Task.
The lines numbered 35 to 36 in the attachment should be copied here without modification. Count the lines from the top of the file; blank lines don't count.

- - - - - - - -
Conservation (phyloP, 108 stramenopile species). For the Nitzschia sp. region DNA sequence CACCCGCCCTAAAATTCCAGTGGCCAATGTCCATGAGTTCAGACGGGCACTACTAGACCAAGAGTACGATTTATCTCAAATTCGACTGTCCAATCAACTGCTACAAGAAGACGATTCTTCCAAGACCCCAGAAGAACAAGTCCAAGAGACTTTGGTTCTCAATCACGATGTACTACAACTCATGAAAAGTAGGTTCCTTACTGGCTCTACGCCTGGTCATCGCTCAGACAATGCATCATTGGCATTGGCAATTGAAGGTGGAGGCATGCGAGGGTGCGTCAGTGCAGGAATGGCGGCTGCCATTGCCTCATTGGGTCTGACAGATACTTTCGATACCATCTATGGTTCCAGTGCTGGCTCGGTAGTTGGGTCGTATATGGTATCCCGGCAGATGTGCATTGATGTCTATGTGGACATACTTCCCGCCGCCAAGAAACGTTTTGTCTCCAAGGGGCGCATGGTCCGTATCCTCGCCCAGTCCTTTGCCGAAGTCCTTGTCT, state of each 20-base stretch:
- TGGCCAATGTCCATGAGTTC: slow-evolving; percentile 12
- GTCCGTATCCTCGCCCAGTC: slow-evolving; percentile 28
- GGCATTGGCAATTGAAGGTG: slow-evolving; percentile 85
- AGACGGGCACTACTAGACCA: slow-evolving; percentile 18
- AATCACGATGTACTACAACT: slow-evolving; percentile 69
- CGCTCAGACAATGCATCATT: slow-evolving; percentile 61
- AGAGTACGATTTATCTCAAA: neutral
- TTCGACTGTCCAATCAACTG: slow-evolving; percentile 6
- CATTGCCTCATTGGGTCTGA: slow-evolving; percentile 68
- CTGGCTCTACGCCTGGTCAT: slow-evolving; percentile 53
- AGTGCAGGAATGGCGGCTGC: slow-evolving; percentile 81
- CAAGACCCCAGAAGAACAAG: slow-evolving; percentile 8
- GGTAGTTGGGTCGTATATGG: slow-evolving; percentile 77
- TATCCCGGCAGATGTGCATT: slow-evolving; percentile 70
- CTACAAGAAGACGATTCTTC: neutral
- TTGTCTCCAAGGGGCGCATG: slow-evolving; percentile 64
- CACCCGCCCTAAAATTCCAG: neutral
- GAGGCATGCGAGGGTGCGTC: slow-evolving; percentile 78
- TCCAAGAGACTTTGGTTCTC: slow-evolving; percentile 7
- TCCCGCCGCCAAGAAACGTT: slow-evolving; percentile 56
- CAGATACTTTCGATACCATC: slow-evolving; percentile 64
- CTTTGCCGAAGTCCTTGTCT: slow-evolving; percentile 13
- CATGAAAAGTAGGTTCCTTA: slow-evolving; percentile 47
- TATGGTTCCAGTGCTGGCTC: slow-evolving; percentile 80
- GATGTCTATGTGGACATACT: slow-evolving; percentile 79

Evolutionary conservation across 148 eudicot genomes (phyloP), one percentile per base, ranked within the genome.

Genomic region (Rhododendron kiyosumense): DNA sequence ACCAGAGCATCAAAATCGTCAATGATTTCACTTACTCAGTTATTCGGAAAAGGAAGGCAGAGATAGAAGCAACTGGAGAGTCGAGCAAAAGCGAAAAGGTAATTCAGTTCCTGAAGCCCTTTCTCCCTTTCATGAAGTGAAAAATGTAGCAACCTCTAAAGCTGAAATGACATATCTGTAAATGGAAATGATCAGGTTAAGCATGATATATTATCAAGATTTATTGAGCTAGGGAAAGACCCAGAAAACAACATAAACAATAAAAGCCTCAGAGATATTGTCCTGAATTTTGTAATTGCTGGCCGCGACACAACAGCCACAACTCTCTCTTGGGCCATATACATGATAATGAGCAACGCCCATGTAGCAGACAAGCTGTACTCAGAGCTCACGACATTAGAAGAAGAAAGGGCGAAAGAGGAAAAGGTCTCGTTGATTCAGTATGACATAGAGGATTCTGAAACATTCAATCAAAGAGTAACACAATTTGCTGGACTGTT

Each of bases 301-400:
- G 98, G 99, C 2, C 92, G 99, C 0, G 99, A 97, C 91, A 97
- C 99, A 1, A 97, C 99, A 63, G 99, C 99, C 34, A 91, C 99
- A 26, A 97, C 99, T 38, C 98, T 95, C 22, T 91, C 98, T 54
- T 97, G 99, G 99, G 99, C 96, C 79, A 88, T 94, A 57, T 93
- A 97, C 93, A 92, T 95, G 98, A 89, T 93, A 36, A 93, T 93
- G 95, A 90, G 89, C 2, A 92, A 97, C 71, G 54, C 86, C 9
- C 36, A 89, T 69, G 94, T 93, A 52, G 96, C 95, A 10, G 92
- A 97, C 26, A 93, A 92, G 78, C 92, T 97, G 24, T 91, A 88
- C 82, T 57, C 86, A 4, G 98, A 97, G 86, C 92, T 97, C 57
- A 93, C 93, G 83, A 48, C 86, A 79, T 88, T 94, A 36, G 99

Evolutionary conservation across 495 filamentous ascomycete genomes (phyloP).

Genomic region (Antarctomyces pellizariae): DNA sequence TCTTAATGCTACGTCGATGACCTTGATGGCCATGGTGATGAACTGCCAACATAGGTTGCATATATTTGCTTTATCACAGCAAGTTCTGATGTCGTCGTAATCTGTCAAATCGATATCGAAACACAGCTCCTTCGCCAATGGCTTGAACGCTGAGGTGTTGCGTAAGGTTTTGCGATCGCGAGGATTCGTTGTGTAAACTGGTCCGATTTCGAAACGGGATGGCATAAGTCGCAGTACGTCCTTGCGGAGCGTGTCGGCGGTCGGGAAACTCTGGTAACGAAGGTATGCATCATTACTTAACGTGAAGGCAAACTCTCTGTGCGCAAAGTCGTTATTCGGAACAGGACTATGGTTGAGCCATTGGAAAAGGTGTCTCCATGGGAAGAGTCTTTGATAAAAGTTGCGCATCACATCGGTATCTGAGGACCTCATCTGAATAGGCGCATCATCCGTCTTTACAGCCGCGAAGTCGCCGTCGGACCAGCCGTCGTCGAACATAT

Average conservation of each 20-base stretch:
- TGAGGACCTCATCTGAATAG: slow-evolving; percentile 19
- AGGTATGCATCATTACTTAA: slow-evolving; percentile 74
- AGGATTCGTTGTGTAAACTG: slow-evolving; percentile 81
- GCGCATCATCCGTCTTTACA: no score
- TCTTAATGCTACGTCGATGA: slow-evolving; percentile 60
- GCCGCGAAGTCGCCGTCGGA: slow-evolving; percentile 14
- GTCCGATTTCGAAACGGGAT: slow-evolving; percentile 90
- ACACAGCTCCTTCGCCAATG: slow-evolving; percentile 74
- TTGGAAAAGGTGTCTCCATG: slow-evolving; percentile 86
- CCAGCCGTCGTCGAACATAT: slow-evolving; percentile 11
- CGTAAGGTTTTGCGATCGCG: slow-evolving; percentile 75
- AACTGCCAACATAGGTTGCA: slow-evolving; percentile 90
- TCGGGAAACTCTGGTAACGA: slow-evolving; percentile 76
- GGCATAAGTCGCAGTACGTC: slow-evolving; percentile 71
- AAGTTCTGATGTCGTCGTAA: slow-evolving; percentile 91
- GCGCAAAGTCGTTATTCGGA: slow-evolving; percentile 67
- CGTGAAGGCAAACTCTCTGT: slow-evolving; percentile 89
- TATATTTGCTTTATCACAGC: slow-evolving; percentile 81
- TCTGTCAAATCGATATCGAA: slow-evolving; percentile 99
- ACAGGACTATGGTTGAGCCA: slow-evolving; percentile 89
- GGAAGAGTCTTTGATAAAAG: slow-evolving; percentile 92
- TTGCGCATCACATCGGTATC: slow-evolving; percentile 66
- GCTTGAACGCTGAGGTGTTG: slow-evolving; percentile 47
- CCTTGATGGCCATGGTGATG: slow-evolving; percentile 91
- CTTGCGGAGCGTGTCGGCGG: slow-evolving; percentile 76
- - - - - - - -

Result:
- G 95, A 90, G 89, C 2, A 92, A 97, C 71, G 54, C 86, C 9
- C 36, A 89, T 69, G 94, T 93, A 52, G 96, C 95, A 10, G 92